The quoting of Craig Calhoun arguing “Humanitarianism flourishes as an ethical response to emergencies not just because bad things happen in the world, but also because many people have lost faith in both economic development and political struggle as ways of trying to improve the human lot,” draws the obvious and parallel motivations that are lingering in humanitarianism’s shadows.  Objective social science makes it impossible not to observe that many critiques of economic development assistance also apply to humanitarian aid.  Yet many a would-be development worker has retreated to humanitarianism, somewhat safer behind the powerful moral shield of Max Chevalier’s defensive question, “Yes, but, good grief, should we just do nothing at all then?”

And that is what makes humanitarianism the hard case, because we’re not just considering socio-economic survival, but individual cases of torture and death.  It is the single most pressing ethical question, but as Gourevitch/Polman insinuate, ethics is not served if the question is employed to prevent the issues from even being considered.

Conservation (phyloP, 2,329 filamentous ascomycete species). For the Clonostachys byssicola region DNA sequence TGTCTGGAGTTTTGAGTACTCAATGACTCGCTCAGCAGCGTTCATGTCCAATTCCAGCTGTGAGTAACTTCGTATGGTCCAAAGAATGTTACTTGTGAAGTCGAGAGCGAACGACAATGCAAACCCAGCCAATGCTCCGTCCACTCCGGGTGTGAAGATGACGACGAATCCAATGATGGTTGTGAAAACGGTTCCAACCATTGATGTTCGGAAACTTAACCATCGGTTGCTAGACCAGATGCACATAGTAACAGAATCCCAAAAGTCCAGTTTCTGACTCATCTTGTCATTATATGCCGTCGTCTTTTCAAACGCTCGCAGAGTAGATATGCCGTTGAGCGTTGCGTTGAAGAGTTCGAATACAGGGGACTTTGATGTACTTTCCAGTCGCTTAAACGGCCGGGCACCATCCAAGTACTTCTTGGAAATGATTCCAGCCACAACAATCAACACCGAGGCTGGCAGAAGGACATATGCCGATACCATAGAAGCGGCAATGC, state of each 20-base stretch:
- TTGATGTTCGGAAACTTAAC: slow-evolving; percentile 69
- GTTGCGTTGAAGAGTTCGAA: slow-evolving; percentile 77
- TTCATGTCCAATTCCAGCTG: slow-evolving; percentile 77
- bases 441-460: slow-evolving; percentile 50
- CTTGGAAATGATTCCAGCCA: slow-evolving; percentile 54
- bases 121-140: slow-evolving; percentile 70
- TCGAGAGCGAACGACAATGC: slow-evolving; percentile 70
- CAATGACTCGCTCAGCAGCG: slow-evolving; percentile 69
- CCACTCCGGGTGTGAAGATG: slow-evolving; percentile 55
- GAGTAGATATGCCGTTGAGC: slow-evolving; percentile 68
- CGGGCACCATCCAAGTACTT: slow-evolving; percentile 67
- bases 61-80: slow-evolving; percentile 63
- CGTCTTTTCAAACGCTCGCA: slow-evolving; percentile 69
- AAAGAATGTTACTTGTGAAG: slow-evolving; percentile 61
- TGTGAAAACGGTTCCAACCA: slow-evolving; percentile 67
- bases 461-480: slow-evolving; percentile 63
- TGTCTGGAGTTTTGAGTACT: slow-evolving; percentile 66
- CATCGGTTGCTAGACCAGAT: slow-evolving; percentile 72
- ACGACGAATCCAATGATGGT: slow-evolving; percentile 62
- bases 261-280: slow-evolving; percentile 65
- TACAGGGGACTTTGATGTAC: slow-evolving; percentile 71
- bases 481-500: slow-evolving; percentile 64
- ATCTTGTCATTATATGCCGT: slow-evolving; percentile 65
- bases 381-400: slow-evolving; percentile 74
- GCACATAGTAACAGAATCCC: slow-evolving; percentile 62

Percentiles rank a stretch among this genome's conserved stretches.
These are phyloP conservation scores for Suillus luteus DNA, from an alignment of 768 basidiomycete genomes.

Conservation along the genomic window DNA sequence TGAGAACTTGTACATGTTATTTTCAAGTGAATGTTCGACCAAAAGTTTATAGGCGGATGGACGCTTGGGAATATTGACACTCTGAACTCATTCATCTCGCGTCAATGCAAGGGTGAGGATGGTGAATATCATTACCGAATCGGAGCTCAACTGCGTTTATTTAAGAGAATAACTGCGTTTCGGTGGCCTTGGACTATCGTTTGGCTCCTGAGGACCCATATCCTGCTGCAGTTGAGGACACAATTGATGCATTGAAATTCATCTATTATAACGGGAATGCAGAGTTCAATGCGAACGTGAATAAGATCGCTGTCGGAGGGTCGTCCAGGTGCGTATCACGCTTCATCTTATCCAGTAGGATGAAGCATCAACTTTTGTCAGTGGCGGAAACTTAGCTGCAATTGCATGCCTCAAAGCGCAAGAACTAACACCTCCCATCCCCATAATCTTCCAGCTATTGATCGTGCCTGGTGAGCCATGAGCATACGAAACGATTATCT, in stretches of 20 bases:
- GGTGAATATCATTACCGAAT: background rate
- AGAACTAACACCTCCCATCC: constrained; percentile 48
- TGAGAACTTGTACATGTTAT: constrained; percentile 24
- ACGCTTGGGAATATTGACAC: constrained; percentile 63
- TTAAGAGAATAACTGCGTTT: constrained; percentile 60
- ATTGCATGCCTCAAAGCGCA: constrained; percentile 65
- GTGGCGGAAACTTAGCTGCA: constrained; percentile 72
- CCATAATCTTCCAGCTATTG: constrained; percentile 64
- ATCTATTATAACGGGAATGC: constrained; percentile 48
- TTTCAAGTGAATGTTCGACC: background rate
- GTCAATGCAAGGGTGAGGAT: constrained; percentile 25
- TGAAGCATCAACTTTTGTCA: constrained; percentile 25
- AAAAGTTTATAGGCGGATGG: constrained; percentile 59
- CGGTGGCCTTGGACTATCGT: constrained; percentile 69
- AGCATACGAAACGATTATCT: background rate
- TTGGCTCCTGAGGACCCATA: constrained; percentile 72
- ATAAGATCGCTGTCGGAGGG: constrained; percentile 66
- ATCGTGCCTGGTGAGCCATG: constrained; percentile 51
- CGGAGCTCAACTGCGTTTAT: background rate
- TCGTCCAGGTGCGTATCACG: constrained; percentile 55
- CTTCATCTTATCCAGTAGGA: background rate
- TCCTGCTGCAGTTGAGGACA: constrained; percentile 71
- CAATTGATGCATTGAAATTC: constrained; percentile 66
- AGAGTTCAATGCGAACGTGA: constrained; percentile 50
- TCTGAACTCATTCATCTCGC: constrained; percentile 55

Another parallel between humanitarian aid and development aid, a critique that is attracting a growing following today.  “Aid organizations and their workers are entirely self-policing, which means that when it comes to the political consequences of their actions they are simply not policed…‘As far as I’m aware,’ she [Polman] remarks, ‘no aid worker or aid organization has ever been dragged before the courts for failures or mistakes, let alone for complicity in crimes committed by rebels and regimes.’”  It’s a good question most presciently raised on this Speaking of Faith podcast discussion with Binyavanga Wainaina, when it is asked “how does one critique a gift, even if it isn’t a very good gift?”

Gourevitch doesn’t spare Polman from criticism, pointing out her book’s approach is “less that of investigative reporting than the cumulative anecdotalism of travelogue pointed by polemic.”  She does not offer suggestions, and she doesn’t attempt to grapple with the gravity of the question, “how do we stand aside and do nothing?”  Polman is content to problematize our good motives, raising the point that we may ultimately be more concerned with salvaging our own conscience than others’ lives.  Of course, this is not a topic for a single book.  And as both Polman and Gourevitch would no doubt agree, before we can begin to offer suggestions, it is first necessary to grapple with our own morality.  Humanitarianism, they agree, has too long avoided this difficult question.

I’ll leave with a poem quoted in the article:
A man tries hard to help you find your lost camels.
He works more tirelessly than even you,
But in truth he does not want you to find them, ever.
Ali Dhux (Somali poet)

No comments: